Osteonecrosis is a medical condition in which parts of the bones die because they do not get enough blood. The condition is most common in the hips and shoulders; however, it can affect other bones including those in the wrists, elbows, knees, and ankles.
Sometimes, osteonecrosis occurs without any apparent cause, which is called idiopathic osteonecrosis. In other cases, it is caused by a break or a dislocation in a bone that can affect blood flow to the area. Other potential causes of the condition include sickle cell disease, Gaucher disease (a rare genetic disorder involving a deficiency of enzyme glucocerebrosidase), exposure to radiation therapy or steroids, decompression sickness from deep sea diving, and heavy alcohol use.
In the early stages of osteonecrosis, there are often no apparent symptoms. However, as the bone continues to deteriorate, you may begin to experience pain that increases in severity, to have restricted range of motion, and to limp if the osteonecrosis occurs in the hips or legs.
A physical exam and a medical history can help a doctor diagnose the condition. Your doctor will ask you questions about the origin and extent of the pain, whether or not it gets better at certain times of the day, and if medications help relieve the pain. Additionally, he or she may ask you about alcohol or steroid usage. Your doctor may also conduct a bone or CT scan, MRI, or x-rays to check for the condition.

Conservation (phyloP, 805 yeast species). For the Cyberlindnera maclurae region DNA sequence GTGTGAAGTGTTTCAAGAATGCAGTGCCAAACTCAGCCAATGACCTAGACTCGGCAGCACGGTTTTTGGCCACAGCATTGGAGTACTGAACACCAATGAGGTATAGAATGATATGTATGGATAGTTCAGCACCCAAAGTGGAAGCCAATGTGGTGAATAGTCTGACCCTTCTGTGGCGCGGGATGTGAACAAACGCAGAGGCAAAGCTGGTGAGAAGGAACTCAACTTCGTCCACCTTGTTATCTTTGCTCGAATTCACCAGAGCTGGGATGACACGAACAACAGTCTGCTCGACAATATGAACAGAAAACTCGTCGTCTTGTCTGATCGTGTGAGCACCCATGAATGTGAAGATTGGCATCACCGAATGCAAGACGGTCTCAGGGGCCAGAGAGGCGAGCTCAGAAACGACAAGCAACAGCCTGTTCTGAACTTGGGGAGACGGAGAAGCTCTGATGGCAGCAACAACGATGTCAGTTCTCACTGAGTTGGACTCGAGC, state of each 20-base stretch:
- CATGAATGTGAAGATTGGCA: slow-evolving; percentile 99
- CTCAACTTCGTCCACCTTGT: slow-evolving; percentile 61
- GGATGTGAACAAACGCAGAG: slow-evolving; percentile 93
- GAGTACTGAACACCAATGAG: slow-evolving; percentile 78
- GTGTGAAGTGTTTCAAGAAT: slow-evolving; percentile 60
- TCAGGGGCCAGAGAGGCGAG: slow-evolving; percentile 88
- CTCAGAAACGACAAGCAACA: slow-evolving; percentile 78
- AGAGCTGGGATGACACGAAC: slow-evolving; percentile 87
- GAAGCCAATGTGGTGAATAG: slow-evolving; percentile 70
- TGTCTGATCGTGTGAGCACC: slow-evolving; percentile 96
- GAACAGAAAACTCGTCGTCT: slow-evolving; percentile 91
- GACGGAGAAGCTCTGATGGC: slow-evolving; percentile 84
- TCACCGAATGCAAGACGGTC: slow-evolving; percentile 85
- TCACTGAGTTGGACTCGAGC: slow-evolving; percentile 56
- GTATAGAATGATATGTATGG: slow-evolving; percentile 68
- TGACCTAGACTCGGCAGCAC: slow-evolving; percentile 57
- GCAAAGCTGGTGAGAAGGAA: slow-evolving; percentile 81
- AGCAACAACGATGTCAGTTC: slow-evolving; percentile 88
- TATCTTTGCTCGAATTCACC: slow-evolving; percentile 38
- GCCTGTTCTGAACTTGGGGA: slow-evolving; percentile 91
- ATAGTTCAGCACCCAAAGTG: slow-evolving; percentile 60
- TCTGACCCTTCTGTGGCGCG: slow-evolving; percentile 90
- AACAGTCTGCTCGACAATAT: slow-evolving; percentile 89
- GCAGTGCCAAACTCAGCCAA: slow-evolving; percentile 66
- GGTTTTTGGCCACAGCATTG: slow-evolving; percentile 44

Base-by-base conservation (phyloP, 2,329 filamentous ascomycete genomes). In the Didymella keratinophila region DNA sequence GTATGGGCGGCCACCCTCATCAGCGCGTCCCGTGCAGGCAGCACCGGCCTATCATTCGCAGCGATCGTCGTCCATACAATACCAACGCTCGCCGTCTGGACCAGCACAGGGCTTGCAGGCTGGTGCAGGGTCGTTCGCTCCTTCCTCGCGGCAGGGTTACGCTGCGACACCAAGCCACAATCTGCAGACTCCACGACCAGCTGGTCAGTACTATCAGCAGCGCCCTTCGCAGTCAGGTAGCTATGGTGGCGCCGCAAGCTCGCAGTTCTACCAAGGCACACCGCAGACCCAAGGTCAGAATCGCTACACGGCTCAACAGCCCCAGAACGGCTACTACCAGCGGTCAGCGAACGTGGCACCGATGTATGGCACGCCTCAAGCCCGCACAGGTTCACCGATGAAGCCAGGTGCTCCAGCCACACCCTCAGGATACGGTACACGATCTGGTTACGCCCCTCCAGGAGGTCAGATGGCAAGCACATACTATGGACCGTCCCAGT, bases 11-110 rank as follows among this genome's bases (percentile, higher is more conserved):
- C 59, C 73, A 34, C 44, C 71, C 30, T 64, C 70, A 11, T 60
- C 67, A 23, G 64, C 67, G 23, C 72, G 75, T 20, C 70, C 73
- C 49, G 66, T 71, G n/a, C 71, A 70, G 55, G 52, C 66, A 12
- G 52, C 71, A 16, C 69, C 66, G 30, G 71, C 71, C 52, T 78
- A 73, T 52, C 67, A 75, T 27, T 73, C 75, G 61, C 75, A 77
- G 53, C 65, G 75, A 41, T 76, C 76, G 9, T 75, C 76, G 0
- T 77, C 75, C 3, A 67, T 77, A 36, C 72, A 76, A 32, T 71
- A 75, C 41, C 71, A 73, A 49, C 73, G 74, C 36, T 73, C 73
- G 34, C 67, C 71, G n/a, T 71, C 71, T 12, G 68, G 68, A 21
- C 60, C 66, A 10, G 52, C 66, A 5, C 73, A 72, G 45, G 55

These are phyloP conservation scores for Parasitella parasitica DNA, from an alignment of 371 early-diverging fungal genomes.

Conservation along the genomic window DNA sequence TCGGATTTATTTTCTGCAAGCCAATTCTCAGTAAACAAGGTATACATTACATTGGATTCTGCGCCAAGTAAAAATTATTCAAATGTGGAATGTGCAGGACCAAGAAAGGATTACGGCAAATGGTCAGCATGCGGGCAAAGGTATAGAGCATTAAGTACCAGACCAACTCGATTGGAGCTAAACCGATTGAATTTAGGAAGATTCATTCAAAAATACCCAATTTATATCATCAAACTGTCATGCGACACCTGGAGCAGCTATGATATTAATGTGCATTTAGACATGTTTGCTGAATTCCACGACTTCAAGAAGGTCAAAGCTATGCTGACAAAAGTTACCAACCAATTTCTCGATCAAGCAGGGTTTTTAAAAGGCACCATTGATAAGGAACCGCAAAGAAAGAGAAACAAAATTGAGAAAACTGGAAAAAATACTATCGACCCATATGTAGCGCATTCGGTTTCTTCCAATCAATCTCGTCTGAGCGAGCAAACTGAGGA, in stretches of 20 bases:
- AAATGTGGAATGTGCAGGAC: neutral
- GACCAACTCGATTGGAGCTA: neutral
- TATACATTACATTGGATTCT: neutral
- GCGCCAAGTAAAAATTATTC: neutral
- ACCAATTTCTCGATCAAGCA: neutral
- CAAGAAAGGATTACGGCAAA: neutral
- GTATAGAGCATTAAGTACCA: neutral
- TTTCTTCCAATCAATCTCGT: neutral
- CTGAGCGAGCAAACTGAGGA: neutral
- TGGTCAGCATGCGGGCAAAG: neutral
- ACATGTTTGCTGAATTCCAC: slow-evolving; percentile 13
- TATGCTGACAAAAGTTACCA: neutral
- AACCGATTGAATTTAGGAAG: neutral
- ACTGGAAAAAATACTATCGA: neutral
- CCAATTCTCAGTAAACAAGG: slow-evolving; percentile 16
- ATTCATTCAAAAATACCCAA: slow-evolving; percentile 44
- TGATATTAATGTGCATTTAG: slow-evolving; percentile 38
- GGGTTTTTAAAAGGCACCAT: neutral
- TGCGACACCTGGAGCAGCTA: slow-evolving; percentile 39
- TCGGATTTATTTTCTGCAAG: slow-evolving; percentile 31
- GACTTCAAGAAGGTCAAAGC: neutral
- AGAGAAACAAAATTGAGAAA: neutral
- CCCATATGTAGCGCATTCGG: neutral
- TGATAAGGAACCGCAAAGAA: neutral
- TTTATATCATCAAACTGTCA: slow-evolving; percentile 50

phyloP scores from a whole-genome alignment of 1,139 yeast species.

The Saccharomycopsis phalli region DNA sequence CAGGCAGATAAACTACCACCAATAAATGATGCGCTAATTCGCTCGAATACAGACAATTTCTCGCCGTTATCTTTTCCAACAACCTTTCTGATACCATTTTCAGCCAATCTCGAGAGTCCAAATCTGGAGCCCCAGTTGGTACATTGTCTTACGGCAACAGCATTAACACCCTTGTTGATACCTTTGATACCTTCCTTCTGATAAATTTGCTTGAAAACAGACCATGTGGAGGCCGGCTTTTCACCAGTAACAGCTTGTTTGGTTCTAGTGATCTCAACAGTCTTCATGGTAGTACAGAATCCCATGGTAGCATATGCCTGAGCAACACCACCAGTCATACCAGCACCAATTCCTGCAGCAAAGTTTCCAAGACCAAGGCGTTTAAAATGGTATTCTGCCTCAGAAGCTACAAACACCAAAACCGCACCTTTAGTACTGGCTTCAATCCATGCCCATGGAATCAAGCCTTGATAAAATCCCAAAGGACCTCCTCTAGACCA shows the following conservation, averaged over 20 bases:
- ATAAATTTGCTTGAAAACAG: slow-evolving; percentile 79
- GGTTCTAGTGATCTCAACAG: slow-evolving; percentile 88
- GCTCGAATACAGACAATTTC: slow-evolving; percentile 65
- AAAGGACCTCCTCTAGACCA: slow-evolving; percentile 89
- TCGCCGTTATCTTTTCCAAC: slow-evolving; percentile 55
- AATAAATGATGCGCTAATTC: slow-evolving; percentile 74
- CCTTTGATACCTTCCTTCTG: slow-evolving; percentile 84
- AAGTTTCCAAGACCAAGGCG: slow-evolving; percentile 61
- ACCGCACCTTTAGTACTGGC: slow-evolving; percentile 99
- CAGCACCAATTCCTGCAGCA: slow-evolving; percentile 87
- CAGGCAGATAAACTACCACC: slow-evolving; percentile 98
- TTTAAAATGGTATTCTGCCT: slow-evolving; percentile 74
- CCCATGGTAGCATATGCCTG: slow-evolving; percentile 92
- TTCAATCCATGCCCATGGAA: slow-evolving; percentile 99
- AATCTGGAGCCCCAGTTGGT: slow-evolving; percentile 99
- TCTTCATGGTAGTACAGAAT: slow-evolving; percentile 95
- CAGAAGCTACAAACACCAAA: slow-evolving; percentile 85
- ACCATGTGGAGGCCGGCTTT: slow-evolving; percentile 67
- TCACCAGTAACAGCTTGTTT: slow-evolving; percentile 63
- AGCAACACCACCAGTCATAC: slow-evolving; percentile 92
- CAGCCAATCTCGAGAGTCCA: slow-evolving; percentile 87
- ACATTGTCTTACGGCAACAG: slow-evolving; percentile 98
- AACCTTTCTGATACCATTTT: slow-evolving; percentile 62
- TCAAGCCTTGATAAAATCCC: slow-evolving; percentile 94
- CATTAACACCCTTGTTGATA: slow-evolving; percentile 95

Treatments are aimed at helping to reduce pain and treat the underlying cause of the osteonecrosis. The use of crutches may help you keep pressure off the affected bone, and range-of-motion exercises may be useful in allowing you to regain mobility in your joints.
Though non-surgical options can limit the extent of disease progression, many people will require surgery to help treat their osteonecrosis.
National Center for Biotechnology Information, National Institutes of Health. (2011 Jun 4). Osteonecrosis. Retrieved from http://www.ncbi.nlm.nih.gov/pubmedhealth/PMH0004519/
National Center for Biotechnology Information, National Institutes of Health. (2010 Nov 12). Gaucher disease. Retrieved from http://www.ncbi.nlm.nih.gov/pubmedhealth/PMH0001590/
By Nicole Stewart
Reviewed by Karen Schmidt, RN